MPs have voted to reject the government's request for a three-day Commons recess during the annual Conservative Party conference.
The motion for a break on Monday, Tuesday and Wednesday next week was rejected by 306 votes to 298, a majority of 17.
The party's conference is due to begin on Sunday, with Boris Johnson scheduled to speak on Wednesday; however he will now be expected to be present for Prime Minister's Questions.
Following the vote, SNP MP Patrick Grady joked that he felt for the Conservative Party members who may now be unable to attend their Manchester conference.
"My heart does bleed for the poor Conservative ministers and backbenchers who will have to come to the House now during their conference," he said.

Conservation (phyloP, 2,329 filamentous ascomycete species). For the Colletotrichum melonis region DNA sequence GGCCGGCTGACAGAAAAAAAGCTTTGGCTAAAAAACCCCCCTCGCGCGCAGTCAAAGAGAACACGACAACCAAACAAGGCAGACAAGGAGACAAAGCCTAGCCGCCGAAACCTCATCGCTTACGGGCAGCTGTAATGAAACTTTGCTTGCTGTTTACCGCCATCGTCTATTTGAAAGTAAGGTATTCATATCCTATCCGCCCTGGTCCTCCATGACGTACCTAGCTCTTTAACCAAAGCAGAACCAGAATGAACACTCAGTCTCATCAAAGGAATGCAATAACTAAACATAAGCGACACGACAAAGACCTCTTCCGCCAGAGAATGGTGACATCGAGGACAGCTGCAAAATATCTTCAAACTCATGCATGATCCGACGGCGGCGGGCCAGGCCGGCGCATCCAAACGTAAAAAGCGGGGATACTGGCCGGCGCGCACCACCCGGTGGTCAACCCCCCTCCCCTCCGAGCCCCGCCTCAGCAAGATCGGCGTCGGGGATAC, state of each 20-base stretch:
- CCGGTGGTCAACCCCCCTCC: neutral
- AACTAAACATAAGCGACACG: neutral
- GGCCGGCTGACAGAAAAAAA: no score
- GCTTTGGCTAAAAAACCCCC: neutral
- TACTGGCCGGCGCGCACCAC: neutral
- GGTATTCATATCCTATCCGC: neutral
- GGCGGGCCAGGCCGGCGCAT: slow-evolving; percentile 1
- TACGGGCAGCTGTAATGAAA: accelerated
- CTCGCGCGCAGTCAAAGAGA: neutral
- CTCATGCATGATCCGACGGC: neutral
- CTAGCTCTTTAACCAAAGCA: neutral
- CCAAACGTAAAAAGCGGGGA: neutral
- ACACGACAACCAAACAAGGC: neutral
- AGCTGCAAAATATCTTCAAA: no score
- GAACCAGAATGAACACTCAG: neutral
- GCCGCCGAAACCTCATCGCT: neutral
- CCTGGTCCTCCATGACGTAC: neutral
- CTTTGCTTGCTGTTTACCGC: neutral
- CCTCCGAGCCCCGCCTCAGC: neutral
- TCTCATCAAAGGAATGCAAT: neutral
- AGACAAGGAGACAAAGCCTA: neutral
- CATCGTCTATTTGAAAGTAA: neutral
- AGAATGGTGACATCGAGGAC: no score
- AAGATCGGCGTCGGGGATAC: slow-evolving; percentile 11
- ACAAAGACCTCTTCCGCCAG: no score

"Successive SNP chief whips have used the usual channels to communicate the dates of our conferences over the years, and at no point have we been afforded a recess, despite our status as the third party in this place."
A senior Conservative source insisted the conference would go ahead anyway, but acknowledged that it may have to be "scaled back" in places if MPs have to remain at Westminster.
With the four-day event estimated to be worth more than £30 million to Manchester, the source said that it would be local businesses which would suffer if it was curtailed.
"If they do not allow Conservative Party conference to go ahead with a recess at the same time, it will be incredibly damaging for the economy of Manchester," they said.